"Whilst ASU cover isn’t compulsory, it is essential that all working ages consider its importance," Ian concluded.

Alan Richardson, Protection Expert at LifeSearch, also felt ASU could be worth discussing if the client is looking to experiment with their career path and needs more "flexible and situational cover." However, noting the average graduate salary (£24,291), rising to £40,654 in London, is circa 10% lower than the average full-time worker salary, he believes employers are currently "competing" for graduates to join their workforce rather than first-time employment being harder to achieve.

"The attraction of skilled talent is obvious, but a study from the Institute of Employers outlines how annual turnover of graduates in the UK is also on the rise, suggesting that graduates are more likely to change employer or career within the first three years," Alan explained. He felt this "willingness to move" is fuelled by the knowledge that "as skilled individuals, they hold power previous generations probably haven’t had in their early career."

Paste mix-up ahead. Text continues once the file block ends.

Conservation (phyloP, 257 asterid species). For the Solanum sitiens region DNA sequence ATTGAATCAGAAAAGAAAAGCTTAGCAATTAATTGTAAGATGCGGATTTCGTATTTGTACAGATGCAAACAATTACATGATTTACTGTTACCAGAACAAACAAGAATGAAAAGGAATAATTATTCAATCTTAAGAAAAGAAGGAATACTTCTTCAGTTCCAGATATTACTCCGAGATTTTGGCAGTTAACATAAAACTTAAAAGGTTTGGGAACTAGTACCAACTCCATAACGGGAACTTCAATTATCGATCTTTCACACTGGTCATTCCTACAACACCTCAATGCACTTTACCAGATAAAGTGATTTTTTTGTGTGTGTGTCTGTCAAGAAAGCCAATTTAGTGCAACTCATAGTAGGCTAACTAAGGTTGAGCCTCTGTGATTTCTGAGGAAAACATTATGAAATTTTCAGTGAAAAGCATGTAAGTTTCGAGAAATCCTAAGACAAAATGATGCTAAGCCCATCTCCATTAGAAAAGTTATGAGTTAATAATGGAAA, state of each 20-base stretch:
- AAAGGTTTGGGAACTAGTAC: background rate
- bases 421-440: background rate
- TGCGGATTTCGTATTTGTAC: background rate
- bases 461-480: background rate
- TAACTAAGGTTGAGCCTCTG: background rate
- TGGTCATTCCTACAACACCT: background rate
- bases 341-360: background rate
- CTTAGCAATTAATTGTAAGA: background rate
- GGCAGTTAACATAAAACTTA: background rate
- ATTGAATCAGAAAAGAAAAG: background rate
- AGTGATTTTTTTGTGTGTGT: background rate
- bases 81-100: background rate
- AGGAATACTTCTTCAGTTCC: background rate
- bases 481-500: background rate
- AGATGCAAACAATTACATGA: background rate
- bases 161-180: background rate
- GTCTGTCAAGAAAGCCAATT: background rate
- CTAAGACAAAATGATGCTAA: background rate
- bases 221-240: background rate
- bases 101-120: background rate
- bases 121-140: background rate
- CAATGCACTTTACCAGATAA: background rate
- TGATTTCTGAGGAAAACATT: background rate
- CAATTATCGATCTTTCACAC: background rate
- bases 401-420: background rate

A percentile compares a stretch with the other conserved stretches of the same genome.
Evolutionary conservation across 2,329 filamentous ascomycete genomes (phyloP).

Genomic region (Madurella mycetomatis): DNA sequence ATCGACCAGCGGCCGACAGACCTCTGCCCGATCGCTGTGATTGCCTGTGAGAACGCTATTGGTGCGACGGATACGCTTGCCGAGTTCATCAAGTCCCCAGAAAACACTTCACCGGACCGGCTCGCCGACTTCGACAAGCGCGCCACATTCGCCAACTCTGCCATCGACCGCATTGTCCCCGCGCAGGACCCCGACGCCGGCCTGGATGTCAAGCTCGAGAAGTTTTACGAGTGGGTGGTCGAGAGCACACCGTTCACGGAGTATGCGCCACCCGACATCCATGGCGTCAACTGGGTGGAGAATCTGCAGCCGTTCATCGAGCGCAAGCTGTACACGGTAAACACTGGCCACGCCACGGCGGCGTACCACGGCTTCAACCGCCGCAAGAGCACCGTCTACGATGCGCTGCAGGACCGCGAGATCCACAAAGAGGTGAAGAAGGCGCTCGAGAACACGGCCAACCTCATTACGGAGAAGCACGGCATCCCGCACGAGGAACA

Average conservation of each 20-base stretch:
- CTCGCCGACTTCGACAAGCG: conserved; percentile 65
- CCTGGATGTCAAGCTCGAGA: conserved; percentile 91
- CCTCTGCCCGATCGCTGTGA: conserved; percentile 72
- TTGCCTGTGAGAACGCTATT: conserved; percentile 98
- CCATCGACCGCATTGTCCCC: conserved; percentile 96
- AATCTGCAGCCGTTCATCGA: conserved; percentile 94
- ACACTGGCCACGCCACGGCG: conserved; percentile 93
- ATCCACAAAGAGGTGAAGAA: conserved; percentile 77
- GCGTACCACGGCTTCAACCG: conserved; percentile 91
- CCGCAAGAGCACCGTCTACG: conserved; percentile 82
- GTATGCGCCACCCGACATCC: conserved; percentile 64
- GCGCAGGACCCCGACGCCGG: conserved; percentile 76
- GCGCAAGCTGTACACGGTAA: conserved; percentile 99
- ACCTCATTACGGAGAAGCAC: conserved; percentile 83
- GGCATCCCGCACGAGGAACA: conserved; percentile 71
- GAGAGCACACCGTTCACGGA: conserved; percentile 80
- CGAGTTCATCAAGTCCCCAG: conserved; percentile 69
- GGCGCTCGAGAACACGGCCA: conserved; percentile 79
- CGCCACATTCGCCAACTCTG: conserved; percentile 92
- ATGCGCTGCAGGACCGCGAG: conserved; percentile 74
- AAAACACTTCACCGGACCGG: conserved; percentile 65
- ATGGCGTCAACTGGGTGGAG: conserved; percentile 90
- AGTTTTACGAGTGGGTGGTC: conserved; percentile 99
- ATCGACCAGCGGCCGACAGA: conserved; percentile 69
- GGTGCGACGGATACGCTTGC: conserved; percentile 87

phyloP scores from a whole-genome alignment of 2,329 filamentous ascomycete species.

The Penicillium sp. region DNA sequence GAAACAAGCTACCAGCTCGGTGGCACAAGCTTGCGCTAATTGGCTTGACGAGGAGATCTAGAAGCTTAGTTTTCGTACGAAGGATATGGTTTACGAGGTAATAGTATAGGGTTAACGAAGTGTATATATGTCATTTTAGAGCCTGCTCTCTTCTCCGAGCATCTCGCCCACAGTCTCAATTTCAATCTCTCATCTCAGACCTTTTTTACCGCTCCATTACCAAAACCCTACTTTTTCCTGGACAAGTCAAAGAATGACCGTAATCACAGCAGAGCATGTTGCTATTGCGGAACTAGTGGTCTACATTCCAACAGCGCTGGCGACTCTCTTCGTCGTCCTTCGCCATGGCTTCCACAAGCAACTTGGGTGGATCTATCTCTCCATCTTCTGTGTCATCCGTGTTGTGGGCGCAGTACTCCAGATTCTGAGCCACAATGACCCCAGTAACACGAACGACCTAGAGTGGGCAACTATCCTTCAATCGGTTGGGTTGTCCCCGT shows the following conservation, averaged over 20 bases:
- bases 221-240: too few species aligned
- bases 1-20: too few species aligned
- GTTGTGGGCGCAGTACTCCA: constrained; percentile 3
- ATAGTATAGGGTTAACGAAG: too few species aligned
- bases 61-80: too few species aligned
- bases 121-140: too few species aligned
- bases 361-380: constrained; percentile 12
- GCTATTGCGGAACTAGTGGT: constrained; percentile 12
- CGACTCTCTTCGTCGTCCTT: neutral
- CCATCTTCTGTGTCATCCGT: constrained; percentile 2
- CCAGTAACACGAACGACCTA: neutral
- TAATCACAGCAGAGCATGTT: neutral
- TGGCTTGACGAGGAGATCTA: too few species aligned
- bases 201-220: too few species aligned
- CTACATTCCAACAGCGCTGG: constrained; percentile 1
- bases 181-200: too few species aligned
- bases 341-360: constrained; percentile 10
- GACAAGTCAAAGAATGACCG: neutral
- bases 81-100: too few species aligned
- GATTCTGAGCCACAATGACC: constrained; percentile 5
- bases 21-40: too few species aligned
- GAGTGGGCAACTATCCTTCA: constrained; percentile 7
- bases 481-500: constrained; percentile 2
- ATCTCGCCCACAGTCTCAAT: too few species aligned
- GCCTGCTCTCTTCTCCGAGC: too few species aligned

"It is then no surprise that buying ‘redundancy cover’ is low on the priorities of graduates new to the employment market. Waiting periods, coupled with deferment period can often accumulate to such a length, that most such educated or skilled individuals can find new employment before any payment under a policy would pay out," Alan added. 

Although the risk of redundancy fluctuates between sectors – for example, a graduate in the health service at the moment may feel more secure in their long-term employment than someone in a technology company – covering loss of health is "probably a higher priority at this stage."

Equally, it is important to note that ASU contracts are annually renewable. This allows the insurer to manage their exposure more proactively, deciding premiums, and in some circumstances, terms annually. By comparison, IP is a long-term contract, which means regardless of the number of claims made, forecasted, expenses, or changes in taxation laws, the insurer won’t be able to refuse the client cover or restrict cover from one year to the next.

Consequently, although both approaches have benefits, with ASU applications being "simpler and rarely affected by medical disclosures," Alan felt IP will usually win the day, providing "clarity as to what is covered, or more importantly, what isn’t covered because of the underwriting at application stage."